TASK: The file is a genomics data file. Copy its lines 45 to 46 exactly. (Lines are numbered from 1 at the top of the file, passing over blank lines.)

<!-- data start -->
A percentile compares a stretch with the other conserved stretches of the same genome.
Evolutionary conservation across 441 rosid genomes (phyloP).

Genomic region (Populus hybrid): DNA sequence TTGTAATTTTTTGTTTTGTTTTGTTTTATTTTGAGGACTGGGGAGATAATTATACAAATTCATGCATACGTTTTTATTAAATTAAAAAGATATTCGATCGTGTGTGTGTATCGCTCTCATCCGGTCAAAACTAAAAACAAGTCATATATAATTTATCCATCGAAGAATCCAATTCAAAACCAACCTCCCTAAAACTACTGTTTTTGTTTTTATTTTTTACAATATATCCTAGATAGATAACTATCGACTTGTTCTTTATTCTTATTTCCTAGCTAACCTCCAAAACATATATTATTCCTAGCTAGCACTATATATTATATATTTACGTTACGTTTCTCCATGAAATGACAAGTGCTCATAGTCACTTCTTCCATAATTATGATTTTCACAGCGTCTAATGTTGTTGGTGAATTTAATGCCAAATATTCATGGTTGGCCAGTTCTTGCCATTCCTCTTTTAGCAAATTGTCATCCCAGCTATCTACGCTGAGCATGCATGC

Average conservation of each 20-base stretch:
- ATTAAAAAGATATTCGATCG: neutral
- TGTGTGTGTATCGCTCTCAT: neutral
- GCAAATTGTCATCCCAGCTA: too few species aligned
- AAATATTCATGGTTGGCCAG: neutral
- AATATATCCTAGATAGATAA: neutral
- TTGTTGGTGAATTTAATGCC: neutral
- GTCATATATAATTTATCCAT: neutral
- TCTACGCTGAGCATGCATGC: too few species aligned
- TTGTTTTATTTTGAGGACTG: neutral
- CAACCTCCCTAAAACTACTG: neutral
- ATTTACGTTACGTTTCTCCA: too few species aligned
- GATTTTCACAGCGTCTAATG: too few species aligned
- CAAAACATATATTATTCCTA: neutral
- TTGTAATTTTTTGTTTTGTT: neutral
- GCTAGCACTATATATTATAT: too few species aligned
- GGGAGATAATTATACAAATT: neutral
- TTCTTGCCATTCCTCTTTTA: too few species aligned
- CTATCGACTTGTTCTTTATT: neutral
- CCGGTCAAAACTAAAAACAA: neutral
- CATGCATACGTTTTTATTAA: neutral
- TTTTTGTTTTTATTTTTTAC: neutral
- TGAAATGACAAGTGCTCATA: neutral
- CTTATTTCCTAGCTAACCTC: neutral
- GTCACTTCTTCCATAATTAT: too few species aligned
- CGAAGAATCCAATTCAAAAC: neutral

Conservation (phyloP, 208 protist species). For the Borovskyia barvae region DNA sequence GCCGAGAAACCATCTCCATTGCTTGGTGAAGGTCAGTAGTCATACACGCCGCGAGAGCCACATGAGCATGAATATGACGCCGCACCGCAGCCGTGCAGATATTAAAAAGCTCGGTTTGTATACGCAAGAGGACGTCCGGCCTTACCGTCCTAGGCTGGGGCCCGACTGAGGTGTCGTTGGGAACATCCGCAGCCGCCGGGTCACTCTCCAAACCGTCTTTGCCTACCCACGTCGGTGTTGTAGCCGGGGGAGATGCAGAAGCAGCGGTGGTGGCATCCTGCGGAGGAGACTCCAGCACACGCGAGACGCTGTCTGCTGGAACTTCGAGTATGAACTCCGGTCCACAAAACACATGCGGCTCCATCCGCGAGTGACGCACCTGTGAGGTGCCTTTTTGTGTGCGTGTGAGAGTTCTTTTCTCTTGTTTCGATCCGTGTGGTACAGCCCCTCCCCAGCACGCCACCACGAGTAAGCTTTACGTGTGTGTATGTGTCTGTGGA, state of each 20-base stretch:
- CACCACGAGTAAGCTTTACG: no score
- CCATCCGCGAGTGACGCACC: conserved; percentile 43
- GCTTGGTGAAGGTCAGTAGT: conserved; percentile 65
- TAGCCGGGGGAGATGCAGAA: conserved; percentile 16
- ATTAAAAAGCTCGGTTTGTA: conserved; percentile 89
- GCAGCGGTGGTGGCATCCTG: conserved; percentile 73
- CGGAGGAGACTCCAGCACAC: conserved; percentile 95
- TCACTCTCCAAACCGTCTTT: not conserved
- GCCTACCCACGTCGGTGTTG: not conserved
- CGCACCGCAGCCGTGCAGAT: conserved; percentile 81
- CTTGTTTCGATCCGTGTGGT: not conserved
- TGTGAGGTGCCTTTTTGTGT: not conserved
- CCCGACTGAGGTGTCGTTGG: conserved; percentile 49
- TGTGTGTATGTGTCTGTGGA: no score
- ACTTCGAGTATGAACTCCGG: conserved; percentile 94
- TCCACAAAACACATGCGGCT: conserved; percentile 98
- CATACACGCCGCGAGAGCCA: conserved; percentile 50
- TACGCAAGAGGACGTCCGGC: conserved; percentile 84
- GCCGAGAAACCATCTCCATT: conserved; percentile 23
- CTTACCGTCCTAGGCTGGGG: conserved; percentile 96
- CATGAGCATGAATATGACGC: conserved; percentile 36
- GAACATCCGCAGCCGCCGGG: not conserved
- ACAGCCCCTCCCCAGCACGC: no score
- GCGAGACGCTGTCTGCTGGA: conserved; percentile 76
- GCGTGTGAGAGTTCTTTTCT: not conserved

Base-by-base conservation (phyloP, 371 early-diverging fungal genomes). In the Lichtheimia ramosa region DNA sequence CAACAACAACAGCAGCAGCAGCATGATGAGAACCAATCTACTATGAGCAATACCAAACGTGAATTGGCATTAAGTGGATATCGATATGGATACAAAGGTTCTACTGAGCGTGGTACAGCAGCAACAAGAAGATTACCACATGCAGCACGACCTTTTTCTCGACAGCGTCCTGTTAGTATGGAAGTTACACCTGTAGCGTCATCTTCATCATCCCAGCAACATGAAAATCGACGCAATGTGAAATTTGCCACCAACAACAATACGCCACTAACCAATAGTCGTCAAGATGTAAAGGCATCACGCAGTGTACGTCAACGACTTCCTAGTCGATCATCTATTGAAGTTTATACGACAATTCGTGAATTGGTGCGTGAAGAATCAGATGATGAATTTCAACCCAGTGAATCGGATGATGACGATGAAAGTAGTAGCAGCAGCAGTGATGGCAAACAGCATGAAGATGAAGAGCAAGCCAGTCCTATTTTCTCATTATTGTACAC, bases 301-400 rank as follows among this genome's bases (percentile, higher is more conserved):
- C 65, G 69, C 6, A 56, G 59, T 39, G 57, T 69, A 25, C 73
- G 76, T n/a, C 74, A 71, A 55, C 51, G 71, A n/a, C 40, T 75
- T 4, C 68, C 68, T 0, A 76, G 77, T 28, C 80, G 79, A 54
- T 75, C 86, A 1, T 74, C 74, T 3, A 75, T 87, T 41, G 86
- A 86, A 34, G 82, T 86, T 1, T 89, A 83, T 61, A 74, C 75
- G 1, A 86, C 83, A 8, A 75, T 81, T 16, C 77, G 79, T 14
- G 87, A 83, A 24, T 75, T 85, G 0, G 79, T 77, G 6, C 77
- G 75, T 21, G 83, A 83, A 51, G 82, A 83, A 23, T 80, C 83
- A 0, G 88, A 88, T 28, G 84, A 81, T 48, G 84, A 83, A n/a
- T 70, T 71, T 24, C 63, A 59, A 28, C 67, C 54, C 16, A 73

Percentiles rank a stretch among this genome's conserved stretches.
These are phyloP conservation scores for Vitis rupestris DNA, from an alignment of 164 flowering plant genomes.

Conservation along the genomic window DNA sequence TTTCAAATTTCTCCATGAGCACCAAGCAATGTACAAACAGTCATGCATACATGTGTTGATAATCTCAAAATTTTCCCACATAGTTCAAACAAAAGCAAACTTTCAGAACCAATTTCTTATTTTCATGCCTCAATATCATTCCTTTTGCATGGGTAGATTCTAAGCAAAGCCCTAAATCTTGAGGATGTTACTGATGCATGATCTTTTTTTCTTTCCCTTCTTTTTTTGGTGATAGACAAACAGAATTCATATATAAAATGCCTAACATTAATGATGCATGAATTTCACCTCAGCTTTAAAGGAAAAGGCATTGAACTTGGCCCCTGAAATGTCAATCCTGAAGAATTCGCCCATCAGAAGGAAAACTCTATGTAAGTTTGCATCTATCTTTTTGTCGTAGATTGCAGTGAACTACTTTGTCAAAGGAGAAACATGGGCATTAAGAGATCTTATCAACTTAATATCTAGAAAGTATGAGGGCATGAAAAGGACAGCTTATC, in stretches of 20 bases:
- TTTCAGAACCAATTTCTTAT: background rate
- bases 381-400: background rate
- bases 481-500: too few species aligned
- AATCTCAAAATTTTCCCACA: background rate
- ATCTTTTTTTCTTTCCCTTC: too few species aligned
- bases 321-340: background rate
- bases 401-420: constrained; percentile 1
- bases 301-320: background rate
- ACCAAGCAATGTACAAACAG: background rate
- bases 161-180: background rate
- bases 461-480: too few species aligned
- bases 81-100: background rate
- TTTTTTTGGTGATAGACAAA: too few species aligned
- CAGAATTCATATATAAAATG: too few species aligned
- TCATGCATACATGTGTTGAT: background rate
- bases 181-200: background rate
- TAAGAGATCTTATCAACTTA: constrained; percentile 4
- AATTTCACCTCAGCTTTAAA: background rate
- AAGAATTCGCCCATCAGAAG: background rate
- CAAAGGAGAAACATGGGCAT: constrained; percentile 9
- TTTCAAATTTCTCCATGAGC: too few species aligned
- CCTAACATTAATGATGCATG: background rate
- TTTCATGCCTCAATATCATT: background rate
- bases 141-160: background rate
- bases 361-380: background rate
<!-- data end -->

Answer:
- ACTTCGAGTATGAACTCCGG: conserved; percentile 94
- TCCACAAAACACATGCGGCT: conserved; percentile 98